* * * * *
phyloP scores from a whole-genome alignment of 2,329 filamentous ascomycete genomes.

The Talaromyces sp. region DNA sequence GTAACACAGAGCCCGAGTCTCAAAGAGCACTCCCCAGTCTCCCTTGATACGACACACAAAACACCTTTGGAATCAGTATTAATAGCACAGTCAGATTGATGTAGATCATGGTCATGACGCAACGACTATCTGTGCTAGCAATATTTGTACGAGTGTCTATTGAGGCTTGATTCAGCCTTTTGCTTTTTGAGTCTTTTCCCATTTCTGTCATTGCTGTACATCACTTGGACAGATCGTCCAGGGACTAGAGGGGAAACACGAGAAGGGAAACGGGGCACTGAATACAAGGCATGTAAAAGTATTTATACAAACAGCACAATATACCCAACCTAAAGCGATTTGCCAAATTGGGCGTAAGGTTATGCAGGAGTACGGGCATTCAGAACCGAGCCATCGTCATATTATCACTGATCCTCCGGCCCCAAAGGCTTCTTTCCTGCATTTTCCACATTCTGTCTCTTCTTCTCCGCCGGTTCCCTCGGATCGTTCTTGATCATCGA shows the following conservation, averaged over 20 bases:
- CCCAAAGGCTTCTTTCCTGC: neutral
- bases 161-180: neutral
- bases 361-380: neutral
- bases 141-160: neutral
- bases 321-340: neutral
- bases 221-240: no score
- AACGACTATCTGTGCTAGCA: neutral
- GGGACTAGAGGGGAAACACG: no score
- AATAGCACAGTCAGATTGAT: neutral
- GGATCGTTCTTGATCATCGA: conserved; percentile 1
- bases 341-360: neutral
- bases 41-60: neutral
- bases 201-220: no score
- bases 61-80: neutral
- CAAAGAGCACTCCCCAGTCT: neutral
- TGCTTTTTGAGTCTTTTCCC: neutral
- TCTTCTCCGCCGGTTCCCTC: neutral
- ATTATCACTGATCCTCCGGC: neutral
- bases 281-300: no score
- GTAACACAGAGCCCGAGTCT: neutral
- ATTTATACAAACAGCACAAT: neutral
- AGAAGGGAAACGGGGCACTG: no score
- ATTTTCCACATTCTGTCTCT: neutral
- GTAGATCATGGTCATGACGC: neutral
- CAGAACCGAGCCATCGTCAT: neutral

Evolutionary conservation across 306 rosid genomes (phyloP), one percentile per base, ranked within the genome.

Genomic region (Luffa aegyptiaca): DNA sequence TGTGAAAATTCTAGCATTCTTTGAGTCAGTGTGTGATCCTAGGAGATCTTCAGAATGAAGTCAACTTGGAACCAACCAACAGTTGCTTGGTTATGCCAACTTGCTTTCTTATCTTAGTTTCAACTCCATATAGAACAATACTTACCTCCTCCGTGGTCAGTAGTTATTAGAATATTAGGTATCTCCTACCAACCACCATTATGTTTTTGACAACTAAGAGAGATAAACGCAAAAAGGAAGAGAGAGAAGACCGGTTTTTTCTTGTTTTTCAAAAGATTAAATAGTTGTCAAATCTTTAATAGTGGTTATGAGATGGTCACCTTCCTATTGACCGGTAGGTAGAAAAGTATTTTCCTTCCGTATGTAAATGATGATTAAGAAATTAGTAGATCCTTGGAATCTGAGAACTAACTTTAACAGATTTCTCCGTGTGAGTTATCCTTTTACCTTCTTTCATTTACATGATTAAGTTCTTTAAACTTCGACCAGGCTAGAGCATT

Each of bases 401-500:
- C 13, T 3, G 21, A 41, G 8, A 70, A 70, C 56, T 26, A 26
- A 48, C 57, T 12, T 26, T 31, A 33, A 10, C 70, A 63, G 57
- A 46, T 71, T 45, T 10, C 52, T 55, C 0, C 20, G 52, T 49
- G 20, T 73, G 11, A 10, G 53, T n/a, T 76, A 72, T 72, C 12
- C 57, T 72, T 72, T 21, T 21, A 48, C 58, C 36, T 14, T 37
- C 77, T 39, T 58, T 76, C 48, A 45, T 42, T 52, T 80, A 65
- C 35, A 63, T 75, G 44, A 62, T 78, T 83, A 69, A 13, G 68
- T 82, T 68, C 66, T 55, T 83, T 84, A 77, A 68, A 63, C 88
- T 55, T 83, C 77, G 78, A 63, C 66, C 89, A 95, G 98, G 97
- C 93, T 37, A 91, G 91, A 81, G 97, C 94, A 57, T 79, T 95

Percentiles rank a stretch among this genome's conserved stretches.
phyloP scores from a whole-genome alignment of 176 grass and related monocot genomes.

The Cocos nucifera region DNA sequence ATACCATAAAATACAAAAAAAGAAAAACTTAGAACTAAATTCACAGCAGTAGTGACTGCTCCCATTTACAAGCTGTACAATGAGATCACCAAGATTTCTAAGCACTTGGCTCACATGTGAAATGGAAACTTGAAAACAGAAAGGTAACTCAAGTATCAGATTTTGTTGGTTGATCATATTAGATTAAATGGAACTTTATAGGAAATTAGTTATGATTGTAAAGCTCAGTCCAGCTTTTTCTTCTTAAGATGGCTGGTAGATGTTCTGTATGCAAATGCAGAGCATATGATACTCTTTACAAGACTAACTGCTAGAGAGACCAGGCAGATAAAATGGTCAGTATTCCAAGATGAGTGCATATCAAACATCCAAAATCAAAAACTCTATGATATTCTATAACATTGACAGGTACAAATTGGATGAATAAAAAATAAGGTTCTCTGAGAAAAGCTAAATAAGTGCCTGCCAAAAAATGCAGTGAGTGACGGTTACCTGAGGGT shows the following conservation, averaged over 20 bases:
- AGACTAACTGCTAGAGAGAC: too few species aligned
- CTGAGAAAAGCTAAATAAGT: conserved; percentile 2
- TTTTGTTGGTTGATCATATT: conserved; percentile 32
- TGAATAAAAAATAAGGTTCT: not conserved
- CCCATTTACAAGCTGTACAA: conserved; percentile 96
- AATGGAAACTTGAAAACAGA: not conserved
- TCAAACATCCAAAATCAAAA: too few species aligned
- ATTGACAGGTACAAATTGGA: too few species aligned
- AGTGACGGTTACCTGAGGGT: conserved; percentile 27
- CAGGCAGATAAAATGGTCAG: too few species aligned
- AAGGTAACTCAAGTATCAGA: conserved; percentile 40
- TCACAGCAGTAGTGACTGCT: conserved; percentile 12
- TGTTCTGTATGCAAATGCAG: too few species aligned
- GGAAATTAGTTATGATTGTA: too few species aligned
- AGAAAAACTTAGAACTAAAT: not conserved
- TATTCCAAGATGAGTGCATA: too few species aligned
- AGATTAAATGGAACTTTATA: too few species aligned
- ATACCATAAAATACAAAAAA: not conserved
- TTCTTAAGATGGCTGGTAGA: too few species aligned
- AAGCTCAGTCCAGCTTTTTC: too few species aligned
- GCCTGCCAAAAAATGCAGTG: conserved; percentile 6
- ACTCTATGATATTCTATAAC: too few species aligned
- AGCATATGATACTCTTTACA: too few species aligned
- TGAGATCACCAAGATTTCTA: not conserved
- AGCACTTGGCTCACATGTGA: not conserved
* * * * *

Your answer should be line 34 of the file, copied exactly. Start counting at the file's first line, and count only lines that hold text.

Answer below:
- G 20, T 73, G 11, A 10, G 53, T n/a, T 76, A 72, T 72, C 12